I have trades going everywhere across multiple exchanges! What’s my gain??!!
Assuming tax is payable on crypto to crypto trading gains, a relatively simple formula to work out the taxable (realised) profit from a crypto trading business over any given period of time might be:
TAXABLE GAIN = PORTFOLIO MARKET VALUE END – PORTFOLIO MARKET VALUE START + UNREALISED PROFIT START – UNREALISED PROFIT END + FIAT WITHDRAWALS – FIAT CONTRIBUTIONS
Here unrealised profit is the difference between the market value and the purchase cost of assets held at a particular time. FIFO would likely be the correct method to determine which coins/tokens are held. A service such as CoinTracking could be used to help with these calculations.
What if I don’t cash out to Fiat after 30 June and the market crashes?! Do I still have to pay all tha tax??
This concern has been voiced by several people I’ve spoken to recently, as there is the possibility that a significant realised gain could exist at 30 June with all holdings still being in crypto rather than fiat. Given the crypto market’s volatile nature, if the market were then to take a significant downturn after 30 June but before tax is due, the taxpayer could be left with a large tax liability but no funds with which to pay. This outcome would seem to not be in the interest of either the tax office or the tax payer.
No clear solution is available at this point in time to this conundrum based on current tax laws and ATO information to date. It would likely be a good idea to set aside funds at or soon after 30 June based on calculated tax liability and your risk tolerance to guard against the risk of a market down turn.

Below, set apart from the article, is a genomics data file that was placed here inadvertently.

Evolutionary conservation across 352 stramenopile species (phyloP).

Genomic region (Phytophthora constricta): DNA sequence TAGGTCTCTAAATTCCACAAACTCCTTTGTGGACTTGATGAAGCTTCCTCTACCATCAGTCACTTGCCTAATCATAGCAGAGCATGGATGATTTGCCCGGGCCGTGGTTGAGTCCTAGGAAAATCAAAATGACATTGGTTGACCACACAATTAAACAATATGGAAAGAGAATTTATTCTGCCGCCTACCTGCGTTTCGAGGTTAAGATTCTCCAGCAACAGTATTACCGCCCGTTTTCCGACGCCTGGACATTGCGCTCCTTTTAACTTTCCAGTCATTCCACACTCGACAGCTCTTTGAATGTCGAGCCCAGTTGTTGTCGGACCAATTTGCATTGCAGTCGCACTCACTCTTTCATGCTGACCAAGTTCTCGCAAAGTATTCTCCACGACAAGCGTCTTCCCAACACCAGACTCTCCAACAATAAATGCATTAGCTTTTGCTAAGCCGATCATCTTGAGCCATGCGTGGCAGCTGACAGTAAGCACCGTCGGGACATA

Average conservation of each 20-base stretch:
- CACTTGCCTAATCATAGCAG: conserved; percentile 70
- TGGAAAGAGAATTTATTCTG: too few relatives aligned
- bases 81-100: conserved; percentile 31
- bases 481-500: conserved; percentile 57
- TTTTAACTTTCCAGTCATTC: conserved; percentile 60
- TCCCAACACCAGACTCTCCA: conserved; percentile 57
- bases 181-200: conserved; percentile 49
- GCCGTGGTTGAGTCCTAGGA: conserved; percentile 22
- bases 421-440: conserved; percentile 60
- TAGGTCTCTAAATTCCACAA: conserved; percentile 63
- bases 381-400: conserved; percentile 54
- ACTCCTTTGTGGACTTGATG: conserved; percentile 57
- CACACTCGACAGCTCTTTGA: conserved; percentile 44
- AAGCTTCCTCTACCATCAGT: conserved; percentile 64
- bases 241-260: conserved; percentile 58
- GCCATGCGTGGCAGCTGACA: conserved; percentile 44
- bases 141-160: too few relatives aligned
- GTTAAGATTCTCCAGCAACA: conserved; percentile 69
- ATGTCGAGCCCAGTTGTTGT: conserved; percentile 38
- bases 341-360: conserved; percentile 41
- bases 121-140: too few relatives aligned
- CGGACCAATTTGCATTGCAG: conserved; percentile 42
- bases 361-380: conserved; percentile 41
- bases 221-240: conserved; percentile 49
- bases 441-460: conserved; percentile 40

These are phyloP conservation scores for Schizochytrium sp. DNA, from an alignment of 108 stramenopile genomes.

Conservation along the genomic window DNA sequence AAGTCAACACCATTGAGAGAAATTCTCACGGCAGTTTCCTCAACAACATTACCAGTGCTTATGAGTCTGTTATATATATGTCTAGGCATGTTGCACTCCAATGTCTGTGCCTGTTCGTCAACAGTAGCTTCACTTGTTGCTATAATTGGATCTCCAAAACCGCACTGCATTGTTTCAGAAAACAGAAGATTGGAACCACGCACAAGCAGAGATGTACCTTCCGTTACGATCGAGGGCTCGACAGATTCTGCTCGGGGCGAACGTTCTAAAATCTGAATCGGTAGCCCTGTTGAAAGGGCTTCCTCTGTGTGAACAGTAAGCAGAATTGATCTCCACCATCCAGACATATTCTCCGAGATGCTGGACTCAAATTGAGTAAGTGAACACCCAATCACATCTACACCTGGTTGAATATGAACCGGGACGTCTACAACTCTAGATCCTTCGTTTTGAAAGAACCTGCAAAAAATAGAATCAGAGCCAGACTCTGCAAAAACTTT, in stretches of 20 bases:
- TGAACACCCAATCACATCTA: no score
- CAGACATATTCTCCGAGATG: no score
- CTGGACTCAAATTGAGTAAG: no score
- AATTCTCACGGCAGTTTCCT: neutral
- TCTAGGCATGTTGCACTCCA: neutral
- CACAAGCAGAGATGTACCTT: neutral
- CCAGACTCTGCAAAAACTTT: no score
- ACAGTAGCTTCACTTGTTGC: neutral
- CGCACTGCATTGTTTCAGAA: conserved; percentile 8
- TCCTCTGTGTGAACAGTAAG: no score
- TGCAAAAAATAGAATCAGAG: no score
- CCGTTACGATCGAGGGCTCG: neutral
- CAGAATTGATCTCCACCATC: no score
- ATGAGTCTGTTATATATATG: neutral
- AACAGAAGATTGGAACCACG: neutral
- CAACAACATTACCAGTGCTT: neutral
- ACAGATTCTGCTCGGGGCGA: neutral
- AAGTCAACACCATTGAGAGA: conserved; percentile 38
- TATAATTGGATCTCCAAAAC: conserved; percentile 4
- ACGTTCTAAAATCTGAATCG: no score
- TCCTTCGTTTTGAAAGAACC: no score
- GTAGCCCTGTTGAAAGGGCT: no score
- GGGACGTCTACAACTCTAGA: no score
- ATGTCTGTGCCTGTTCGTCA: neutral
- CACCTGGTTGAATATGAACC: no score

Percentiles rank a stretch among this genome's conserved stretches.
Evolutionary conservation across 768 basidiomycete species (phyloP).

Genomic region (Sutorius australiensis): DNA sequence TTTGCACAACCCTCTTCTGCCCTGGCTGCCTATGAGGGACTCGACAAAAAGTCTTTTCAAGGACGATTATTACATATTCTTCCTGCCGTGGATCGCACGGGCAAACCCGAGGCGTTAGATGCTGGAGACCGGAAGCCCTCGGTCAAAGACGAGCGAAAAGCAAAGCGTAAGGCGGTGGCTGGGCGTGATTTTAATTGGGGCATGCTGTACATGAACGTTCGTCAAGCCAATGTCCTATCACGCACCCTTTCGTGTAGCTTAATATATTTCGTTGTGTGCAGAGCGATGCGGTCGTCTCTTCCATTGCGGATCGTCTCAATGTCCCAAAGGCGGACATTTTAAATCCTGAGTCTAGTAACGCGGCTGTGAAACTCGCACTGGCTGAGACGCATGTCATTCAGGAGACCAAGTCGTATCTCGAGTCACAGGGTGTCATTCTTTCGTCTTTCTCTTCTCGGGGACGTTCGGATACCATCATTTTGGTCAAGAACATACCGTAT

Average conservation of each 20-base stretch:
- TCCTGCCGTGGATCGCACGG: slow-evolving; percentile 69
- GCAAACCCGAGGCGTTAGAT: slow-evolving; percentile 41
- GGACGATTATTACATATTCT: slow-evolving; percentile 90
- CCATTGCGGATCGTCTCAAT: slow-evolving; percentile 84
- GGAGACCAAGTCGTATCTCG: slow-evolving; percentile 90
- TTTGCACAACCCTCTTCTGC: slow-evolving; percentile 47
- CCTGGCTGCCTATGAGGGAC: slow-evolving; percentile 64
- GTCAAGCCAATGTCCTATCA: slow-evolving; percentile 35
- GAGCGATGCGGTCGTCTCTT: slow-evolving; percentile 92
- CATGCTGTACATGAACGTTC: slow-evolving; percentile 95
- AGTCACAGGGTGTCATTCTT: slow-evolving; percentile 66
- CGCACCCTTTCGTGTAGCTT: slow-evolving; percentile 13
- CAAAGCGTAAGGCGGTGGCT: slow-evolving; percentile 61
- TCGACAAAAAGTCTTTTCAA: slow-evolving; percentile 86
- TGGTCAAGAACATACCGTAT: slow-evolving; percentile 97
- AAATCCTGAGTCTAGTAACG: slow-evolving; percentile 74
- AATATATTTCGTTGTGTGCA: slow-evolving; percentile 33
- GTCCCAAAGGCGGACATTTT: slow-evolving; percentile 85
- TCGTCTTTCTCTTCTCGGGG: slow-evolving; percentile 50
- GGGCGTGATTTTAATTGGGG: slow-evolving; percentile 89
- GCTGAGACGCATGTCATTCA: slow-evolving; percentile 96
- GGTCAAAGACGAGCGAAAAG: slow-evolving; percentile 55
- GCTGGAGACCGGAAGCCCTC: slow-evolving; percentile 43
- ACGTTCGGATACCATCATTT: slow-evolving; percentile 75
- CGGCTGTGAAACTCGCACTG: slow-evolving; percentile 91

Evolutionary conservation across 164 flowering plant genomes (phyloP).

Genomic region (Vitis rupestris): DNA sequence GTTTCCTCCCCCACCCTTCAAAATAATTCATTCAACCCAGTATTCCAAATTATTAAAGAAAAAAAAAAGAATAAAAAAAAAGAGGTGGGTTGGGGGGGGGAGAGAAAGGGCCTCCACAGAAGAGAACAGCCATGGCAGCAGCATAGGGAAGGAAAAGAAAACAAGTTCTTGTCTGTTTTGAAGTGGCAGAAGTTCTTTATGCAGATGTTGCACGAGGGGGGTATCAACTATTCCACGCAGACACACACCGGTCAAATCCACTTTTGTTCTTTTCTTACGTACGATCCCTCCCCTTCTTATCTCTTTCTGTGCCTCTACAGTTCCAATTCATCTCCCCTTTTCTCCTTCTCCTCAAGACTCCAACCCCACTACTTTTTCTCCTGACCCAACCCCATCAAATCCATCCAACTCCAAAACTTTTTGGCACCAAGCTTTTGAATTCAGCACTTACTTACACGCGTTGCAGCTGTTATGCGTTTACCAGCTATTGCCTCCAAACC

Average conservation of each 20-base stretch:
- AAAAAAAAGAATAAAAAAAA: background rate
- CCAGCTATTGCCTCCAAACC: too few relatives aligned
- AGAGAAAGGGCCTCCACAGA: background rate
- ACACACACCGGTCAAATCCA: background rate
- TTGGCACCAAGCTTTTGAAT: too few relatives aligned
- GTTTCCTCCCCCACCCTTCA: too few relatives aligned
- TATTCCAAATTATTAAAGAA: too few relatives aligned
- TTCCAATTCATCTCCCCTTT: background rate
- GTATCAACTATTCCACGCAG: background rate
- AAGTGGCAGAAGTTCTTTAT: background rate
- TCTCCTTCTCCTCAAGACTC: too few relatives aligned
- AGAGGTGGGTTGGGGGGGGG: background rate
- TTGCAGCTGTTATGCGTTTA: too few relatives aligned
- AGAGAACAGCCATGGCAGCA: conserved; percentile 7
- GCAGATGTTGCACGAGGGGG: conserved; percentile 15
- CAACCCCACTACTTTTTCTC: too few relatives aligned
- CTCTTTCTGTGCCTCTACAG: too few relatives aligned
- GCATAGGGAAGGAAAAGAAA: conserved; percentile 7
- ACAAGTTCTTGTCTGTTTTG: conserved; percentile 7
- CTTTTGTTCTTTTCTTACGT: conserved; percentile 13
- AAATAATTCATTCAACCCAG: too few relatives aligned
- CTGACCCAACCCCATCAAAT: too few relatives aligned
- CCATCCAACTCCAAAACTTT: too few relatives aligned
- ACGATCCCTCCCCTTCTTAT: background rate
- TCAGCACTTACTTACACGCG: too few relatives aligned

So how could tax be applied to crypto profits in an ideal world?
One possible solution which comes to mind would be to express the profit and tax liability in a denomination of crypto rather than AUD. For simplicity say Bitcoin. In this case say at 30 June profit was 100 BTC and tax 30 BTC assuming tax is 30%. Were the market then to crash, the tax liability of 30 BTC in AUD would fall with the market and the taxpayer wouldn’t be significantly disadvantaged. Conversely, were the market to rise the ATO would benefit as the liability in AUD would rise presumably in line with the tax payer’s portfolio.
There would be an issue if crypto was withdrawn to Fiat after 30 June and there was a significant market movement prior to tax payment date. In the event of a crash the tax payer would benefit whilst the opposite would be true if the market were to significantly rise.
To counter this, the BTC/AUD price when cashed out could be fixed on that date. Say 1 BTC = $10,000 on Fiat conversion date. If 20 BTC were cashed out at this price and the price drops to $1,000 by tax due date, the taxpayer would then pay tax of 30 BTC : 20BTC x $10,000 = $200,000 AUD for the cashed out portion and 10 BTC x $1,000 = $10,000 AUD for the crypto portion TOTAL = $210,000 AUD. If they wanted to be really progressive could the tax office could even accept tax payments for crypto directly in BTC? This would likely be a way off but we will watch on with interest.
The above scenario is of course hypothetical and doesn’t solve the problem of what to do for the here and now. With luck we will receive further guidance shortly regarding the ATO’s stance. In the mean-time traders will need to manage market risk as best they see fit and plan for any tax payable on gains. Talk to your advisor and seek a private ruling if you need more certainty.
This article is intended as general in nature and to promote understanding and discussion. It doesn’t consider individual circumstances. Individuals should consult with a tax professional prior to lodging their return. We are available via appointment to assist with guidance for your particular situation.